Keeping this in mind, you could consider between various types of hipped roof loft conversion such as:

Hip to Gable

This type of hip roof loft conversion option is preferred for houses with a reasonably small internal volume using a smart solution to maximise their space.

This type of conversion increases the size of the attic space by changing the sloping side of the property to a flat gable end and allowing space for the staircase. It extends the roof's ridge line from the existing hips to the furthest vertical wall.
Similarly to the double mansard types of loft conversion that changes the outline of the roof, hence a planning permission could be required.

Hip or hipped

A hipped roof is sloped in two pairs of directions in contrast with the one pair of direction for a gable roof type.


Hybrid of a hipped and a gable roof.

Dutch gable (Gablet)

The reverse hybrid of a hipped and a gable roof.

Cross hipped

Joining two or more hip roof sections together results in an L or T shape formation or any other number of different and more complex formations.

The most common hipped roof type is the hip to gable loft conversion which gives you a much larger living space in the existing attic area, allows you to gain the best staircase positioning, could even accommodate a shower-room and increase standing space.

velux loft

Velux or roof-light loft conversions

As velux are the leading window brand and manufacturer of the types of windows used in this loft conversion, velux loft conversions were named after them. It is one of the most cost effective way to convert a loft and it involves creating a roof with sloping window(s) pointing towards the sky fitting to the existing roof line and leaving the original roof structure untouched. Therefore, planning permission is not generally required.

In this type of loft conversion velux windows are installed to the existing roof line, hence no large alterations need to be made to the roof, while keeping the costs of the conversion lower.

Loft conversion with roof terrace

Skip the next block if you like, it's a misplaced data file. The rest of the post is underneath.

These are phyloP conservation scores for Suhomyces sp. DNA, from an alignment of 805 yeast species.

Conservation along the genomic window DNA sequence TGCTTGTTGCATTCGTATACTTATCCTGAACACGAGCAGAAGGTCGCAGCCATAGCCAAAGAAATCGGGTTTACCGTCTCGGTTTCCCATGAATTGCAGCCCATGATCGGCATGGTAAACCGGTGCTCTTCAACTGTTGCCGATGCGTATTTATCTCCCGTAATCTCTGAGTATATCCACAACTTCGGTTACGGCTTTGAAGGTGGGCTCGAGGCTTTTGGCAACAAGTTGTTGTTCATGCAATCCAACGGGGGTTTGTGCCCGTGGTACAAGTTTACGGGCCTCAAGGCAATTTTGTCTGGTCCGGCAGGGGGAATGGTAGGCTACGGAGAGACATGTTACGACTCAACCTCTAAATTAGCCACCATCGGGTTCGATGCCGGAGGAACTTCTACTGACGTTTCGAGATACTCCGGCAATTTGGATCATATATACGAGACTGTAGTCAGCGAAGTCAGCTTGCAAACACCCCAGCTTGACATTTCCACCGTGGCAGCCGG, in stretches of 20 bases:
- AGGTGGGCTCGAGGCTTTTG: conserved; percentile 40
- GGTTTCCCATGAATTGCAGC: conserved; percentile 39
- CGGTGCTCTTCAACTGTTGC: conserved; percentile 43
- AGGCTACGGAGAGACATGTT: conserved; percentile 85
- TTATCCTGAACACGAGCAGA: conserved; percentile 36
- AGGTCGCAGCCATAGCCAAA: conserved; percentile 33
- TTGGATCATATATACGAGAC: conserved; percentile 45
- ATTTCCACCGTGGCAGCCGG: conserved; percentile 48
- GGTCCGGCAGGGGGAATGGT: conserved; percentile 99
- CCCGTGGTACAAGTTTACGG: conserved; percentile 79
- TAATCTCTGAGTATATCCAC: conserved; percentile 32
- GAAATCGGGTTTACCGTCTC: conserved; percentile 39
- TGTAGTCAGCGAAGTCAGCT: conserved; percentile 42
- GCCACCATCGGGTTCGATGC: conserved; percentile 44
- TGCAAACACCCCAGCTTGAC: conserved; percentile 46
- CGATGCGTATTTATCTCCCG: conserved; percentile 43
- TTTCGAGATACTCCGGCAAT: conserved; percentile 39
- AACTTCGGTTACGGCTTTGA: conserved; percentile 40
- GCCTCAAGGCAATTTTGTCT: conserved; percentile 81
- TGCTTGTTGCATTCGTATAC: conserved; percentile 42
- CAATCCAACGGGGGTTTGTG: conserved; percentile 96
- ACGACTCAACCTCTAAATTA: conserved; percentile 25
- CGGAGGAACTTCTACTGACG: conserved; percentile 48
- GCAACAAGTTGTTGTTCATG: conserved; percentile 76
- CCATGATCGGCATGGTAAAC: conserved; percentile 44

Loft conversion with roof terrace

Loft conversion with roof terrace is ideal for you if you don’t have much space for your own terrace around your property. On the other hand, if you do have a balcony or terrace, this loft conversion can upgrade that into a special outdoor space you can enjoy with your family.

If you want a beautiful outdoor space, you can never go wrong with this type of loft conversion.

Loft conversion with roof terrace are more popular in areas with a large number of flats as space is difficult to find and gardens tend to be either small or dark, or both.

A Planning permission will be required for this type of conversion, but planning regulations have become more relaxed in relation to loft conversion with roof terrace.

Things to consider when planning for majority types of loft conversion

Issues Explanation
Roof spread Can be extremely serious and may not show up until months or years later. Badly converted garrets represent extremely poor value for money - sometimes costing twice the original estimate to get them right.
Leaks By poor insulation leading to condensation, poor ventilation leading to rot, and even fire danger.
Planning While adding a garret to your property will give you additional space, it will also create large forces to the structure, so proper planning and structural support may be required.
Ceiling ties Getting enough space through the ceiling ties to put the stairs in, is another frequent issue.
Materials There are different types of roofing materials based on lowest cost, aesthetics, resale value, DIY-ability.
loft conversion
type of loft

However also bear in mind the benefit of having lofts. Now head over to Project page to see Ian's loft conversion in Twickenham and see why he is pleased with his new renovated home.

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Clara Annesley

Writing about construction, Interior design and renovation.